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Panel favors $150M spent on state broadband grants

by Michael R. Wickline | June 3, 2021 at 7:02 a.m.
The Arkansas American Rescue Plan Act of 2021 Steering Committee met Wednesday at the state Capitol in Little Rock. Gov. Asa Hutchinson created the committee to make recommendations on the distribution of approximately $1.57 billion in American Rescue Plan funding in the state. (Arkansas Democrat-Gazette/Staci Vandagriff)

A state panel that was formed to recommend to Gov. Asa Hutchinson the state's best uses for $1.57 billion in federal American Rescue Plan funds on Wednesday endorsed providing $150 million of it for state broadband grants.

State Department of Commerce officials presented to the 15-member American Rescue Plan steering committee a request for $300 million of the federal funds for broadband grants and administrative costs. The steering committee, appointed by the Republican governor, consists of nine state department secretaries and six state lawmakers.

With no audible dissenters, the steering committee approved a motion by committee member Stacy Hurst -- who is secretary of the state Department of Parks, Heritage and Tourism -- to recommend that the governor approve $150 million for the Department of Commerce's Arkansas Rural Connect Broadband Grant Program.

Hurst said the $150 million would cover $30.7 million in broadband grant applications already approved but not funded, and $114.7 million in other broadband projects that don't meet the technical requirements for funding under the American Rescue Act. State officials plan to work with the projects' Internet service providers to help meet the requirements.

She said the steering committee could reconvene "as quickly as possible when we have more information about how we can obtain a consultant to help guide our broadband efforts," and then consider the Commerce's Department's request for the additional $150 million or more for broadband grants.

Committee member Sen. Keith Ingram, D-West Memphis, said he wants the state's spending of the federal funds on broadband grants to have an overall plan and strategy.

"We don't have to do this in 10 or 12 months," he said.

Committee member Mike Preston, who is the commerce secretary, said the department's request for $300 million is "a safe number that gets us going."

Steven Porch, chief legal counsel and executive broadband manager for the Commerce Department, said in a memo dated Tuesday to steering committee chairman Larry Walther that the department's broadband office submitted the request for $300 million with "both the approval of the Governor and favorable review by the Secretary of Commerce."

The department plans to use $30.7 million of the requested $300 million for approved broadband grant applications that were submitted after other federal coronavirus relief funds provided to the department for broadband grants were exhausted, he said. These applications appear to meet the technical requirements for funding under the American Rescue Plan, he said.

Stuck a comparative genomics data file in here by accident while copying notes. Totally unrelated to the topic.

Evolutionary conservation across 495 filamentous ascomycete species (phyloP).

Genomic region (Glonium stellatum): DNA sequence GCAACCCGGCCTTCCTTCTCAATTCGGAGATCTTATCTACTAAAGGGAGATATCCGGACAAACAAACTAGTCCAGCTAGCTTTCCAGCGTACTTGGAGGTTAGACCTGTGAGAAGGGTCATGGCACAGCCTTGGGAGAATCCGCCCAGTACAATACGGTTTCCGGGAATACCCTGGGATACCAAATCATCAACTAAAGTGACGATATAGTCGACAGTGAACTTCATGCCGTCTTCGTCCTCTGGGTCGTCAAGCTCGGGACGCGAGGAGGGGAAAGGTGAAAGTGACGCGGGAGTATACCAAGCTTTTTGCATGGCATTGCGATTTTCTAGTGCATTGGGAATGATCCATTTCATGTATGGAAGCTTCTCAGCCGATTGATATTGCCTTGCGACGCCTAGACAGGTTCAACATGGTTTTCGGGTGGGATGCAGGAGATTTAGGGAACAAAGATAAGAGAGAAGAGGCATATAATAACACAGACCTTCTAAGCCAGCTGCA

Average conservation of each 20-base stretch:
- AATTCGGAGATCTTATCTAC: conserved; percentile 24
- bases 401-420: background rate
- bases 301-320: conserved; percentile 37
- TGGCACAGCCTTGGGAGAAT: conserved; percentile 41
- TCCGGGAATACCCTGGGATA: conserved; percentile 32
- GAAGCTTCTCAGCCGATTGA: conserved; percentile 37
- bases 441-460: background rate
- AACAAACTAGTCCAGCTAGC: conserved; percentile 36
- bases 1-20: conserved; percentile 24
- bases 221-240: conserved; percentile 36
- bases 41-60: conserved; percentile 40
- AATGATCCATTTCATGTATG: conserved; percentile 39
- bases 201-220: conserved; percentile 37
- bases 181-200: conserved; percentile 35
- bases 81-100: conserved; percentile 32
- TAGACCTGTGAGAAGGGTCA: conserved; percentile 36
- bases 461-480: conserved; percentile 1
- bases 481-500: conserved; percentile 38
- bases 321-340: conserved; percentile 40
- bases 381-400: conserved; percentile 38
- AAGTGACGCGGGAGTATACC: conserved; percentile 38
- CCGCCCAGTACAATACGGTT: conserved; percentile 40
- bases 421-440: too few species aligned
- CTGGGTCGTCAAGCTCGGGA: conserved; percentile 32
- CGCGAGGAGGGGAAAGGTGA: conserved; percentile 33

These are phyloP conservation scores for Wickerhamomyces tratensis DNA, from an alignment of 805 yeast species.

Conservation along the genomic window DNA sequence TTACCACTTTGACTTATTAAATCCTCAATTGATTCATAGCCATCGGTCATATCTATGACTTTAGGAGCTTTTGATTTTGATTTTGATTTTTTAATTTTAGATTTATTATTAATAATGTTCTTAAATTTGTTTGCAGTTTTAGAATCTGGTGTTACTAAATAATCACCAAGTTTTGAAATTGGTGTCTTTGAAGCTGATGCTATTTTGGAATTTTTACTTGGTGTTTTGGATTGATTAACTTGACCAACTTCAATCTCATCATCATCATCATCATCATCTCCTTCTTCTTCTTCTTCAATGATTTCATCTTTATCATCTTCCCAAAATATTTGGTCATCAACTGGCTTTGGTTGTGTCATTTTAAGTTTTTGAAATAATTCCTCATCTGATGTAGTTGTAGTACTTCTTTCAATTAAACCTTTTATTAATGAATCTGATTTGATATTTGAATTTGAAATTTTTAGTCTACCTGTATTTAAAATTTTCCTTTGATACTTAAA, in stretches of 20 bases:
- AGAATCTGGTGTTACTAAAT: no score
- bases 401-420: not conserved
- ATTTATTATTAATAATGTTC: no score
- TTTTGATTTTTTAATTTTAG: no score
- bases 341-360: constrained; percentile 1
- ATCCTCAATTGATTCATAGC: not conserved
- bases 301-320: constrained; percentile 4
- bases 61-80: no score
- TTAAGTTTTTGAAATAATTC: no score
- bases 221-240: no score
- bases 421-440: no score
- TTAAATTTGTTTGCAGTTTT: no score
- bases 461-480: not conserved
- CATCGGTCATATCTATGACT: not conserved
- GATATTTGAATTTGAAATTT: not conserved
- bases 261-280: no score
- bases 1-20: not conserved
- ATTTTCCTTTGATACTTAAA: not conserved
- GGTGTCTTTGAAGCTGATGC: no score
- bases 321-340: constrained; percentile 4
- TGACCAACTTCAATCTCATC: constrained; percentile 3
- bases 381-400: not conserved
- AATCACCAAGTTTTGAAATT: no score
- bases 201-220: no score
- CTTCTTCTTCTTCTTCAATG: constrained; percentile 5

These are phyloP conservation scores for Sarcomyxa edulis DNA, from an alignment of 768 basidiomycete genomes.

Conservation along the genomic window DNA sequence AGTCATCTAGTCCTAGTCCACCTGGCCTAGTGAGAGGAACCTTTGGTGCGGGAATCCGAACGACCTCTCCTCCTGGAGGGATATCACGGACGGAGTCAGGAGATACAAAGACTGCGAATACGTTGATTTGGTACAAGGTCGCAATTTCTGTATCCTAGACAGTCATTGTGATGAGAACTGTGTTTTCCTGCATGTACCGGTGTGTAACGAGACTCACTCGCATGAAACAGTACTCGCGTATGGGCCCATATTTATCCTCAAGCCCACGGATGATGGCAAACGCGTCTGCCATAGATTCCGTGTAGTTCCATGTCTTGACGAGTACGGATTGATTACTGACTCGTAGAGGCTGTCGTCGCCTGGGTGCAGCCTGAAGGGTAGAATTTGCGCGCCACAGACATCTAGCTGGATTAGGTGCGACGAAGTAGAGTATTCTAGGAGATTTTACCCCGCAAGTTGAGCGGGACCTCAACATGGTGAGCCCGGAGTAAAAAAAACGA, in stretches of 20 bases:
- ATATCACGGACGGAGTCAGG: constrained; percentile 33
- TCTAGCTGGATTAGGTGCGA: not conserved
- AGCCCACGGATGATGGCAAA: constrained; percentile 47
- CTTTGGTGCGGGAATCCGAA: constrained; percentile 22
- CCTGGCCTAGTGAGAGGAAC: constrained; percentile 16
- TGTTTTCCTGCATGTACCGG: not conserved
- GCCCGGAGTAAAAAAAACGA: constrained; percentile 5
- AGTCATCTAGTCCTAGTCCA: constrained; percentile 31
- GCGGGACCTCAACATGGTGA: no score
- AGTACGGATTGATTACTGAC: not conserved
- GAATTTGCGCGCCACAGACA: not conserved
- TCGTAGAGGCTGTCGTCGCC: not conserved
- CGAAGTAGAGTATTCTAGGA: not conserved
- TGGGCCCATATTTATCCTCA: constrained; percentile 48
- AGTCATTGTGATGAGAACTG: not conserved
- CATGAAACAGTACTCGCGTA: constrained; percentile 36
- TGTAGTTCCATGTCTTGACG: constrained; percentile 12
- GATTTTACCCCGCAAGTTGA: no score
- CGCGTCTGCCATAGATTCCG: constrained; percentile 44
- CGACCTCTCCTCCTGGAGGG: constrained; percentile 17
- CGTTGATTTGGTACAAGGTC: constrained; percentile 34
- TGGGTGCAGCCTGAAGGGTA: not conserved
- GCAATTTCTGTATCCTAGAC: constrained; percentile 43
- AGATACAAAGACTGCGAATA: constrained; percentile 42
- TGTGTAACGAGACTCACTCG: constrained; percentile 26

The Arkansas Rural Connect Grant Program awarded $113.5 million in federal coronavirus relief funds and $4.5 million in state funds to 76 projects, department spokeswoman Alisha Curtis said in advance of Wednesday's meeting. So far, 43 of the 76 projects have been completed, she said.

The Commerce Department also has 37 Internet service provider projects totaling $114.7 million that are not federally compliant, but "we will work with the [Internet service providers] to become compliant," Porch wrote in his memo.

He said the department also anticipates receiving $150 million in requests for other broadband projects, so that's why the department requested $300 million.

In addition, Porch said Hutchinson is submitting a request to the U.S. Treasury to clarify its interim final rule regarding broadband and, if needed, to grant a waiver to Arkansas over the rule.

The Treasury's interim final rule could be interpreted to exclude fixed wireless facilities and only allow wireline and fiber facilities, he said.

"Because of Arkansas' topography and low population density in rural areas, excluding wireless facilities would be a hardship and greatly increase the cost of broadband projects and reduce the number of projects that could be funded," Porch wrote in his memo to Walther. "If Treasury affirms that wireless facilities are excluded, we will request a waiver of that exclusion and a modification of the final rule when promulgated."

The steering committee will recommend the best uses of $1.57 billion in State Recovery Funds that Arkansas will receive under the American Rescue Act. In addition, the state will receive $157.7 million in Capital Project Funds under the federal act, and the steering committee could make recommendations on the uses of those funds as well.

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